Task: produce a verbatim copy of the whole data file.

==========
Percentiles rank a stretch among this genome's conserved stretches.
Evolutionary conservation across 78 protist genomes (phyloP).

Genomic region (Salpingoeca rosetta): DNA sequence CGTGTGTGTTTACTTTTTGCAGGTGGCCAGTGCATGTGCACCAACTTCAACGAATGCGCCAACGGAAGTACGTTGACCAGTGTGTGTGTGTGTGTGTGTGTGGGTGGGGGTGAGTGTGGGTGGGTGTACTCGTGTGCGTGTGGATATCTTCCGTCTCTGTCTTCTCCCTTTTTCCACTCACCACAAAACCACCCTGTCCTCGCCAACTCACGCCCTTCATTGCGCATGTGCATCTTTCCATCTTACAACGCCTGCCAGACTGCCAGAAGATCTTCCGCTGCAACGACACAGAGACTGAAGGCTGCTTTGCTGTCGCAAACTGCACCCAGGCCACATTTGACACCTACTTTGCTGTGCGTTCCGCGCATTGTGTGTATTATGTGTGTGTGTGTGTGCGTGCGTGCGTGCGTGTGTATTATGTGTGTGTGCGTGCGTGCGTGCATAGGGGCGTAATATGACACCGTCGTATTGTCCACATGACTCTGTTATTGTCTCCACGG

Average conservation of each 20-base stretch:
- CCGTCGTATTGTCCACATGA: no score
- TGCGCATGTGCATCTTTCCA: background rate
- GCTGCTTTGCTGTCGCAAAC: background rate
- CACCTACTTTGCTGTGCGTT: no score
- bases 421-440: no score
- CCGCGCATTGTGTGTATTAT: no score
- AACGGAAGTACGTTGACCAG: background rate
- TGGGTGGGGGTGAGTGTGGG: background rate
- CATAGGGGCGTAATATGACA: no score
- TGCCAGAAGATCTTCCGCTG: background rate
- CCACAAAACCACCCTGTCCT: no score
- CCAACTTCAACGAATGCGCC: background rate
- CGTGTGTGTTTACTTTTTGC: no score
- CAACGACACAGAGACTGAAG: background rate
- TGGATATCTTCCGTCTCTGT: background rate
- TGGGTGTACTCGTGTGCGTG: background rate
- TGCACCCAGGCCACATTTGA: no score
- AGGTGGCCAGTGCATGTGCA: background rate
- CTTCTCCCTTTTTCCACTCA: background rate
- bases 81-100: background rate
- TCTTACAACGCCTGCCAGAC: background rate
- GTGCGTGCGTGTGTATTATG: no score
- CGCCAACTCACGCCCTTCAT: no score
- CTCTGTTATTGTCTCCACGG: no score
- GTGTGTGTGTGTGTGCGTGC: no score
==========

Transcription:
Percentiles rank a stretch among this genome's conserved stretches.
Evolutionary conservation across 78 protist genomes (phyloP).

Genomic region (Salpingoeca rosetta): DNA sequence CGTGTGTGTTTACTTTTTGCAGGTGGCCAGTGCATGTGCACCAACTTCAACGAATGCGCCAACGGAAGTACGTTGACCAGTGTGTGTGTGTGTGTGTGTGTGGGTGGGGGTGAGTGTGGGTGGGTGTACTCGTGTGCGTGTGGATATCTTCCGTCTCTGTCTTCTCCCTTTTTCCACTCACCACAAAACCACCCTGTCCTCGCCAACTCACGCCCTTCATTGCGCATGTGCATCTTTCCATCTTACAACGCCTGCCAGACTGCCAGAAGATCTTCCGCTGCAACGACACAGAGACTGAAGGCTGCTTTGCTGTCGCAAACTGCACCCAGGCCACATTTGACACCTACTTTGCTGTGCGTTCCGCGCATTGTGTGTATTATGTGTGTGTGTGTGTGCGTGCGTGCGTGCGTGTGTATTATGTGTGTGTGCGTGCGTGCGTGCATAGGGGCGTAATATGACACCGTCGTATTGTCCACATGACTCTGTTATTGTCTCCACGG

Average conservation of each 20-base stretch:
- CCGTCGTATTGTCCACATGA: no score
- TGCGCATGTGCATCTTTCCA: background rate
- GCTGCTTTGCTGTCGCAAAC: background rate
- CACCTACTTTGCTGTGCGTT: no score
- bases 421-440: no score
- CCGCGCATTGTGTGTATTAT: no score
- AACGGAAGTACGTTGACCAG: background rate
- TGGGTGGGGGTGAGTGTGGG: background rate
- CATAGGGGCGTAATATGACA: no score
- TGCCAGAAGATCTTCCGCTG: background rate
- CCACAAAACCACCCTGTCCT: no score
- CCAACTTCAACGAATGCGCC: background rate
- CGTGTGTGTTTACTTTTTGC: no score
- CAACGACACAGAGACTGAAG: background rate
- TGGATATCTTCCGTCTCTGT: background rate
- TGGGTGTACTCGTGTGCGTG: background rate
- TGCACCCAGGCCACATTTGA: no score
- AGGTGGCCAGTGCATGTGCA: background rate
- CTTCTCCCTTTTTCCACTCA: background rate
- bases 81-100: background rate
- TCTTACAACGCCTGCCAGAC: background rate
- GTGCGTGCGTGTGTATTATG: no score
- CGCCAACTCACGCCCTTCAT: no score
- CTCTGTTATTGTCTCCACGG: no score
- GTGTGTGTGTGTGTGCGTGC: no score